Wading into the deep pool of  tape drives can be kind of intimidating, since there are a variety of tape formats. In my opinion, the best system for workstations is DAT, which is also called DDS or 4mm. It uses the same type of cassettes used by high-end audio gear in the 80s/90s (DAT stands for digital audio tape), which are very small, about half the size of a compact cassette and at the time of this writing hold up to 80GB.

Tapes and their drives are usually referred to by their capacity, the original DDS-1 tapes from 1990  were the same capacity as the audio tapes, 2GB. All DDS drives have hardware compression, so when referring to a tape's capacity, the manufacturer usually lists the tape's capacity for text data, which is twice the native capacity. Data that's already been compressed, like JPEG images, MPEG videos, and zip archives won't benefit from the compression, and will take up about the same amount of the space on the tape as they do on disc.

Here's a list of the currently available generations of DAT/DDS tapes and drives


New tape drives usually cost a few hundred dollars, fortunately older drives are usually available for very little. I bought a DAT72 drive on eBay a while ago for $30. Tapes for DAT drives are usually fairly inexpensive, less than $20 each at retail prices for the current generation, and significantly less if you're a bargain hunter. In general, DAT drives are backward compatible, so if you upgrade you won't need to re-write all of your archives, and if you only need to store a small amount of data you can use a cheaper, lower capacity tape.

To get the maximum lifetime from your tapes, try to store them somewhere away from high temperatures and humidity, keep them in their platic case, and do not expose them to strong magnetic fields. Other than actual magnets, sources of magnetic fields can include electric motors, soldering irons, CRT displays, and electrical transformers.

Hard Discs

I personally would not want to depend on a hard disc for a backup. The main disadvantage is the reliability. Since the media is part of the drive, if the drive fails, the only way to recover the data is to send it to a company that specializes in recovering data, which is almost always an expensive proposition. The advantages of using a hard disc include low cost and speed. If you have very sensitive or important data I strongly suggest that you save it to removeable media, although it's perfectly acceptable to use a hard disc for taking system snapshots.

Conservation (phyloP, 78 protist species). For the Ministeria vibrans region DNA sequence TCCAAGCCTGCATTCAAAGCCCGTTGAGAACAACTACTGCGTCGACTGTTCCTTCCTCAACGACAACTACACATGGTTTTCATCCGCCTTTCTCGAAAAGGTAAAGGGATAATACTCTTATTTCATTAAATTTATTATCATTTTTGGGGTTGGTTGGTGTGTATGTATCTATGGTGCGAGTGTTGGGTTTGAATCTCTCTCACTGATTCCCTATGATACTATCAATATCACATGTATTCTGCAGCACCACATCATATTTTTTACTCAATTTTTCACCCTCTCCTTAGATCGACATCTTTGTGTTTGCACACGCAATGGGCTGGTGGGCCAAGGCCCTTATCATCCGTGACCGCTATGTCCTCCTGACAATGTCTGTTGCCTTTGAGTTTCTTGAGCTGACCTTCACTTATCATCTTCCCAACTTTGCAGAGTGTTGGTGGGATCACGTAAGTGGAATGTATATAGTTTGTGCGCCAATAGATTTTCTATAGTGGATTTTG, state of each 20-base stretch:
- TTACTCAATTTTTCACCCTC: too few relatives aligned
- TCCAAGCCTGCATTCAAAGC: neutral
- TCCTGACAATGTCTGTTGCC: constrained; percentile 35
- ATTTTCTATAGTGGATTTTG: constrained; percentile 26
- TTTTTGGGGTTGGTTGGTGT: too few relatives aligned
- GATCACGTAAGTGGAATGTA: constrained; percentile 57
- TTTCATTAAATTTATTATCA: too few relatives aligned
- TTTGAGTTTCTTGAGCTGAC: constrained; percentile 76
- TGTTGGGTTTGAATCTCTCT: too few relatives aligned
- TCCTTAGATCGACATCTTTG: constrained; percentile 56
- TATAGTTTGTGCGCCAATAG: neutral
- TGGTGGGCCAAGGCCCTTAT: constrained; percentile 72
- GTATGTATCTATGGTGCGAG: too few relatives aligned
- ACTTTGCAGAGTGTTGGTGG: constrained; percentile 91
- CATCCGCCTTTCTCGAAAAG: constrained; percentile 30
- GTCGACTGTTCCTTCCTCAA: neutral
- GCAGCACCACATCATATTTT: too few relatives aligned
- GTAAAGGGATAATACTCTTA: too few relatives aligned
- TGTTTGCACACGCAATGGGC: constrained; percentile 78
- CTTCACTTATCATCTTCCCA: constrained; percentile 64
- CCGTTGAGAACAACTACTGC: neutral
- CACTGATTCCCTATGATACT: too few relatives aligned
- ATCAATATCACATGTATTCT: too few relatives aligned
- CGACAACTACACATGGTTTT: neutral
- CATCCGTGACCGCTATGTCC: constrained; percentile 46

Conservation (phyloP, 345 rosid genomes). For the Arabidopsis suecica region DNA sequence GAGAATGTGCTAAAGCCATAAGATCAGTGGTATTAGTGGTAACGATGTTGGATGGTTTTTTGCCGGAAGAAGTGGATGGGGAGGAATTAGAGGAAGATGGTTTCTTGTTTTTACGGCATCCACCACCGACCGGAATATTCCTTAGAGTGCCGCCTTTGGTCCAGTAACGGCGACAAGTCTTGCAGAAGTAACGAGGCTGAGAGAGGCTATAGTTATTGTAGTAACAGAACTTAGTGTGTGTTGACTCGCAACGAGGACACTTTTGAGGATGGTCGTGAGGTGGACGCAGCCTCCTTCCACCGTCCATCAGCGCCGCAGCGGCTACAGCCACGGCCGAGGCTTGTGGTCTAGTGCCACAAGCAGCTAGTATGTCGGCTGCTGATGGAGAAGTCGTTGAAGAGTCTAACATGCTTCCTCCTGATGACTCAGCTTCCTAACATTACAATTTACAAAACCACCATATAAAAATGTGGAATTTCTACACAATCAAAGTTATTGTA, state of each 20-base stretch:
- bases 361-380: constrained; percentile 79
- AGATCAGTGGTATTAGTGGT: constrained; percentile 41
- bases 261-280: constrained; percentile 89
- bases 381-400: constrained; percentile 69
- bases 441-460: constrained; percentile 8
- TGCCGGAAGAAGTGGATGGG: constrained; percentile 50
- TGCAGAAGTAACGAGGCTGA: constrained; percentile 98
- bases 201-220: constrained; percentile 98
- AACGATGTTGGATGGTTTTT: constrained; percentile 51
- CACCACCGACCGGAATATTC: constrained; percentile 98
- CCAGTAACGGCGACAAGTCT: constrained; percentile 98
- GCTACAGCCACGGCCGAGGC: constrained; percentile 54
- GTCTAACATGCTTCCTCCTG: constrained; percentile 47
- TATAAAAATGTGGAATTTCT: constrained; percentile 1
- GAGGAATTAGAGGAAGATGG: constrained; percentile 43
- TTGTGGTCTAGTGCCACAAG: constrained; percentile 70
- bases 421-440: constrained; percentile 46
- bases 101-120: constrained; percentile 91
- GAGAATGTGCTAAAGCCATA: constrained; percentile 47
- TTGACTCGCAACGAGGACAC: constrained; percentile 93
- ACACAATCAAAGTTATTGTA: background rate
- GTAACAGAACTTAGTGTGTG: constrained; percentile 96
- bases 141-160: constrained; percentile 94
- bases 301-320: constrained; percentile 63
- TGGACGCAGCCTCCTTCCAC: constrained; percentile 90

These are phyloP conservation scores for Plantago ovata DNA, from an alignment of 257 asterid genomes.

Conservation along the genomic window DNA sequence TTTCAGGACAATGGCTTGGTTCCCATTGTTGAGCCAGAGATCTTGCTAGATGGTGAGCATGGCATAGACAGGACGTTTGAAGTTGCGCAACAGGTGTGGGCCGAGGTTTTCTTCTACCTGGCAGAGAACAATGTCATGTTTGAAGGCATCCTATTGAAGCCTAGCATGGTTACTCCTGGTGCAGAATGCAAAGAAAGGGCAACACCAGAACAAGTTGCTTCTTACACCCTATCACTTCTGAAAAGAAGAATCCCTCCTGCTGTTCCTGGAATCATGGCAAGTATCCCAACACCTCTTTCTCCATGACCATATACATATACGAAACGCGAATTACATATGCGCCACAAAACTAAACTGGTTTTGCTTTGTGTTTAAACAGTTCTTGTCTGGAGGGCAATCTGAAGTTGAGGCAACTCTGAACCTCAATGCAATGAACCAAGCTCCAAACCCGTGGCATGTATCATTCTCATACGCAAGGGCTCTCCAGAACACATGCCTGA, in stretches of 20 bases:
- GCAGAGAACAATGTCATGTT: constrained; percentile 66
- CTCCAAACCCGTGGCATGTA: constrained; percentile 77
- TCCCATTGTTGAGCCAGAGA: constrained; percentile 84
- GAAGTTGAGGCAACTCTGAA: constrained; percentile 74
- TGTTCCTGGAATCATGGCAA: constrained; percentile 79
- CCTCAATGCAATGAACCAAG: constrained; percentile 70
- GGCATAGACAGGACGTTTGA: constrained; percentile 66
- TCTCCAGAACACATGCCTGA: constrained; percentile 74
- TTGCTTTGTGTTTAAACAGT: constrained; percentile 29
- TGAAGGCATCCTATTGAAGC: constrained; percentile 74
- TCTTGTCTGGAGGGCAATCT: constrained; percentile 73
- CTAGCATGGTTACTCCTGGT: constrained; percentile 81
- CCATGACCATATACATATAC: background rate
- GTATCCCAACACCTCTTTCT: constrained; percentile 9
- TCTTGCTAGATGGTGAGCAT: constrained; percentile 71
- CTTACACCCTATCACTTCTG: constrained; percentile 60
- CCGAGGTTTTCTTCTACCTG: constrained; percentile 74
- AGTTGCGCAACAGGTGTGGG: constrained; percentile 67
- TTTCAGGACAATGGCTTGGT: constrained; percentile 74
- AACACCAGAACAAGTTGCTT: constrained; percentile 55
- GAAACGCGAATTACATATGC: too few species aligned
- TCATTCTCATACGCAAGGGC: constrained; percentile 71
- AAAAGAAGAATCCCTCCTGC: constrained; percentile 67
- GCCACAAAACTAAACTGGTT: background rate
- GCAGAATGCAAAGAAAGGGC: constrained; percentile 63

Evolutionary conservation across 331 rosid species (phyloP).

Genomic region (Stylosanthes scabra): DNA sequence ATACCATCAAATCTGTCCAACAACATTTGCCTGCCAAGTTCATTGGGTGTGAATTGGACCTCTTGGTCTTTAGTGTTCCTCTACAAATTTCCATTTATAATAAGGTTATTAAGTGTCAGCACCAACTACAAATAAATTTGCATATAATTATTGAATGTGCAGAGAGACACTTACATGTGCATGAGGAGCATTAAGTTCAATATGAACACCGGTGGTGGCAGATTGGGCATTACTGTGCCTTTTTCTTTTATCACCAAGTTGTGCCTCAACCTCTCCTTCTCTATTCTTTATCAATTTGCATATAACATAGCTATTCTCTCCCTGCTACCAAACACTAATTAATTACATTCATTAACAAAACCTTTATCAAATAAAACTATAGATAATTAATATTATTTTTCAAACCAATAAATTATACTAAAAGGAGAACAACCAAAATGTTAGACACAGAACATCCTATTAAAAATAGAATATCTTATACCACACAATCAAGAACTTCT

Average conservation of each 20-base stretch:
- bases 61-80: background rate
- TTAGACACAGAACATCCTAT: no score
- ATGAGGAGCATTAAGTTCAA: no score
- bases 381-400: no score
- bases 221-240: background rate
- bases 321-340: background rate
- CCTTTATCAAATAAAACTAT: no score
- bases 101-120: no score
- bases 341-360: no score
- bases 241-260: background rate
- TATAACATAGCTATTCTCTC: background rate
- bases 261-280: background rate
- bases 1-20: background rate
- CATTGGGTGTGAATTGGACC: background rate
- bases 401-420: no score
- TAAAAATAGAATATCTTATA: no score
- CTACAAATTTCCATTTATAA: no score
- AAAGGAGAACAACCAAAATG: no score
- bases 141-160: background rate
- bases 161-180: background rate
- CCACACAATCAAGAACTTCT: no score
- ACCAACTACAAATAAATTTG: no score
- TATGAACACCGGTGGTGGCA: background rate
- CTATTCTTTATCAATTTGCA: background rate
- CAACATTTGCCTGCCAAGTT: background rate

If you plan on using a hard disc for your primary backup, consider using a RAID configuration. Even if you don't have a hardware RAID controller, most operating systems will let you setup a virtual RAID. In Windows you do this through the Administrative Tools section of the Control Panel. The backup disc should be physically separate from your primary disc, never use another partition on the same disc as a backup.

Using an external USB or eSATA drive removes the hazard of a power supply failure causing damage to your backup disc, but only if you leave it unplugged while you're not actively using it. Handle the disc very gently, do not expose it to high levels of moisture, heat, or vibration. Hard discs should be kept away from strong magnetic fields. Other than actual magnets, sources of magnetic fields can include electric motors, soldering irons, CRT displays, and electrical transformers.

Online/Remote Backup

This has been an emerging trend in the last few years, with several companies offering free and paid online backups. The biggest advantage to this is that all of the data is stored offsite, so natural disasters, local hardware failures, fires etc... will not destroy your data. The biggest disadvantage is that you're entrusting your data to an outside entity who may or may not be reliable. When shopping for a remote backup service, there are several things you should consider. Where are their servers located? Are you comfortable with your data being stored overseas? What kind of hardware do they use? How regularly do they backup their hardware? How is the data transferred from your computer to their servers, and is it securely encrypted? Who will have access to your data once it's stored on their servers? Since their servers are connected to the internet, they should be rigorously secured, since the consequences of a malicious third party gaining access could be astronomical. Most importantly, will the company still be around a few years from now? Tech company buyouts happen constantly, so it would be best to stick with one of the larger companies like Microsoft, Amazon, or IBM that is unlikely to disappear overnight.

The most reliable companies will have privacy policies detailing who and under what circumstances a third party may access your data. Regardless, if you must use online backup, I suggest encrypting any sensitive data before you upload it to their servers. I would also suggest you avoid Google, since they have a very loose definition of privacy.

One last thing you may want to consider is that in the event of a natural disaster you may not have reliable internet access. Keep local copies of anything you might need in such a circumstance.